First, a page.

Listed Averages
The below QuickQuestion Interface © generates random lists of numbers for which you must work out the average.
First you choose the size of the numbers you want to work with.
You can also use negative numbers by selecting the minimum value as a negative number.
Then choose how many numbers you want to be in the lists that appear. Make the minimum and maximum possible the same if you want a fixed amount.
Finally choose which averages you would like to have questions about. If you choose "All Together" the question will ask for all four bits of information at the same time.
You can then type in your answer or simply reveal the correct answer.
If typing the answer for multiple modes, separate them by commas. If there is no mode, type "no mode" or "none".
If you have All Together, separate each average with a semicolon ;
There is a 10QQI version of this activity which generates 10 random questions at a time.
First you choose the size of the numbers you want to work with.
You can also use negative numbers by selecting the minimum value as a negative number.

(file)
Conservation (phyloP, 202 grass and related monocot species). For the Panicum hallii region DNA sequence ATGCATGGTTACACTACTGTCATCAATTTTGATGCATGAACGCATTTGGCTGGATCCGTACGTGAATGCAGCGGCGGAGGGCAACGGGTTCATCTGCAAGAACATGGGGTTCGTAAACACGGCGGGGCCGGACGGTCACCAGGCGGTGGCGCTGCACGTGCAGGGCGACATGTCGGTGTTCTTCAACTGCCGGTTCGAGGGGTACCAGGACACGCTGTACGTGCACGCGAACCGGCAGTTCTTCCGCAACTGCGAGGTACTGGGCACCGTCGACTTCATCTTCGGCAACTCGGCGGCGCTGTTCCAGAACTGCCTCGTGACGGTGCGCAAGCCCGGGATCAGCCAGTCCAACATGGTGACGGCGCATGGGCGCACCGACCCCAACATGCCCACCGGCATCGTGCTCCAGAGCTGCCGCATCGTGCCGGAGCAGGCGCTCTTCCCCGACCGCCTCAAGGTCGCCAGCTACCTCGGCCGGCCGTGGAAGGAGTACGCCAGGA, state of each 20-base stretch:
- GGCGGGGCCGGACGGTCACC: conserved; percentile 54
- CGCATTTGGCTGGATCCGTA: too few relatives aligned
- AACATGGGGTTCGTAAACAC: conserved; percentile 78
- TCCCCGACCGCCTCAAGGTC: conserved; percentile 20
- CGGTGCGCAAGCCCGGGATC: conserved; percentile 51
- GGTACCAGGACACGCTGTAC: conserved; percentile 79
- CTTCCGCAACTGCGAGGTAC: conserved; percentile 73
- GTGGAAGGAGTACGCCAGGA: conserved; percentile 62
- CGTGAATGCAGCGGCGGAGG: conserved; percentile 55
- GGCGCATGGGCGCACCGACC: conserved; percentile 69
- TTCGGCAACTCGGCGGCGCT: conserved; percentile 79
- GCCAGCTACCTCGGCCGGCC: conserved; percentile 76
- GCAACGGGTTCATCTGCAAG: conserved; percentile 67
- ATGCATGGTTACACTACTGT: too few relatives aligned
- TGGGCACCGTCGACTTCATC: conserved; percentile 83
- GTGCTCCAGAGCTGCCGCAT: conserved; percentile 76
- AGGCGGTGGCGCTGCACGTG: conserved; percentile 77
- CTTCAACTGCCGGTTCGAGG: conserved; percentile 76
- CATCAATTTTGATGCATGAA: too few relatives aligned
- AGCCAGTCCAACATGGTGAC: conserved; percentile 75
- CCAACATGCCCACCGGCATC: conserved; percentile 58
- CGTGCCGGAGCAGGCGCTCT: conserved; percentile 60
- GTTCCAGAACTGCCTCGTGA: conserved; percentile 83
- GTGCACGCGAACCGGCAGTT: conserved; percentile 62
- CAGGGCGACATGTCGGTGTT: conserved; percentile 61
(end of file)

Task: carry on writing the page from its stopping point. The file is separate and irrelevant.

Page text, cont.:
Then choose how many numbers you want to be in the lists that appear. Make the minimum and maximum possible the same if you want a fixed amount.
Finally choose which averages you would like to have questions about. If you choose "All Together" the question will ask for all four bits of information at the same time.
You can then type in your answer or simply reveal the correct answer.
If typing the answer for multiple modes, separate them by commas. If there is no mode, type "no mode" or "none".
If you have All Together, separate each average with a semicolon ;
There is a 10QQI version of this activity which generates 10 random questions at a time.
Ideas for Teachers
The QQI activities are a great way to get all students working. Put random questions on the board, and then get students to answer them on miniwhiteboards. Once all students have answered, and held up their solutions (with working), reveal the answer to see if they were right. Discuss any misconceptions from the working they have shown, or if they have all got it correct, move on to another question (changing the options to make if more difficult if necessary).
The QQI activities are a great way to get all students working. Put random questions on the board, and then get students to answer them on miniwhiteboards. Once all students have answered, and held up their solutions (with working), reveal the answer to see if they were right. Discuss any misconceptions from the working they have shown, or if they have all got it correct, move on to another question (changing the options to make if more difficult if necessary).
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